The next visit will be a weekend visit. They will stay a couple of nights and days at your house. As with the other visits, it is important to do family activities together which promote family bonding. Do not spend all weekend with a packed full agenda of fun activities which will not continue after placement. You can have more conversations about household rules, even establish some family rules together and write them out to be posted at home. You could take some time to drive or walk around your neighborhood to introduce them to the parks, the community pool, and even their future school.
During this visit, you can offer to go to their foster home with them when they return to help them pack, or maybe talk to them about how they feel about leaving their foster home. Help them write a letter or create a drawing or piece of art they would like to leave with their foster family. If they do not have a Lifebook, talk to the CPS worker about the foster family helping with that. You can also offer to take pictures of the family, the pets, their room, the outside of the house, their school, etc. to help them make a memory book.
Tips and Next Steps
During pre-placement visits, be sure to spend time with your immediate family. I do not recommend introducing the child to your extended family during pre-placement visits. This is a time for you to get to know each other and develop relationships as parents and children. Adding an extra dynamic of other family members could be stressful and overwhelming for a child. This is not the time to head down to the family reunion beach day in Galveston. Although you know and are comfortable with these family members, your child is likely already overwhelmed with pre-placement visits. Putting them in a situation where they will be asked numerous questions by strangers is not advisable.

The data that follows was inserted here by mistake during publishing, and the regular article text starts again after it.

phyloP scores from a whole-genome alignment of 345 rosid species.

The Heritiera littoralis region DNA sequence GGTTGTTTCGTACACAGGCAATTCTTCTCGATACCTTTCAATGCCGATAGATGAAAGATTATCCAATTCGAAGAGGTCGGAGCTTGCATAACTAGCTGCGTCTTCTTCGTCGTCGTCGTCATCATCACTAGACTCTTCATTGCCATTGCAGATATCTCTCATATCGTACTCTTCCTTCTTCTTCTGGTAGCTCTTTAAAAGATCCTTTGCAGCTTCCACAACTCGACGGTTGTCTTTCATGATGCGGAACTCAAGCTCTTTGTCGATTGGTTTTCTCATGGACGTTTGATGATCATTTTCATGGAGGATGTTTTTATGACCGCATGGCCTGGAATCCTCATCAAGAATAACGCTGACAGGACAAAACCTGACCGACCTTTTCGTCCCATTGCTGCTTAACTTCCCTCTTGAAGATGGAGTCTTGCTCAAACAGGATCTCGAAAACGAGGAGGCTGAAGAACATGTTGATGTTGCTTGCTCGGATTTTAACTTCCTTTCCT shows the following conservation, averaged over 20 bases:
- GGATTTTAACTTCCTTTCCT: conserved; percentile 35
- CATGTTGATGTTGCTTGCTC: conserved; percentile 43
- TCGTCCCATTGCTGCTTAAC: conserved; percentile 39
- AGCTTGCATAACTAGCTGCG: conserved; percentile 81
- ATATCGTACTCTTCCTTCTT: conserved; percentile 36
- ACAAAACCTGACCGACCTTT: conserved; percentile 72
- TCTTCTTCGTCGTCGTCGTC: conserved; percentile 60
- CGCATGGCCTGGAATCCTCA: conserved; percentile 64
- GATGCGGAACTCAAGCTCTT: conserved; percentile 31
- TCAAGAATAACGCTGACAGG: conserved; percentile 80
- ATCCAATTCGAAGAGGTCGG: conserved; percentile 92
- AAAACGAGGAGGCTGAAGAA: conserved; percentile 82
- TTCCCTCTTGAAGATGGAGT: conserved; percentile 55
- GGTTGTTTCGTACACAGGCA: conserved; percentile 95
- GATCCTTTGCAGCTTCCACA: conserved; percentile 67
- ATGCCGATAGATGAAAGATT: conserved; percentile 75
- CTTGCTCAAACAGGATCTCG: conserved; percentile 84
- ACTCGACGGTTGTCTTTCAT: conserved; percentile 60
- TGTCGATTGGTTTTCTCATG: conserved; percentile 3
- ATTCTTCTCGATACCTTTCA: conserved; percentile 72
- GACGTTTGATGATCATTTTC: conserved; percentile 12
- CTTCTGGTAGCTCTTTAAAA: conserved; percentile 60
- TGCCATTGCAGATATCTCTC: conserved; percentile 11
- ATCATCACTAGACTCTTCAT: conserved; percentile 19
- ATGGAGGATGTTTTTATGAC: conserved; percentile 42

After the weekend visit, we should plan to complete the placement within the next week or so. The final date of placement will depend on how the visits went and a logical time to transfer schools, etc. The most important thing to remember during pre-placement visits is there will be ups and downs, as there will be once placement occurs. This is going to be exciting and overwhelming for a child and for you. Just remember to take it one day at a time, or if necessary, one hour at a time!
About The Author
As the Director of Adoption and Foster Care Services, Arianne Riebel, LMSW, LCPAA, oversees Arms Wide Adoption Services’ team of adoption and foster care employees, making sure each step of the adoption and foster care journey goes smoothly.
While earning her Bachelor’s in Social Work at Stephen F. Austin University, she first considered a career in adoption and gained experience working in the field during her college career. A few years after graduation, she completed her Master of Social Work at the University of Houston. Then, gained a decade of experience in child welfare before becoming a part of the Arms Wide family. Through her role, she wanted to be able to give each child and family one-on-one support and attention. Her favorite part about her job is seeing people become parents or add more children to their family. She loves when kids have found their forever homes. Read more about Arianne here.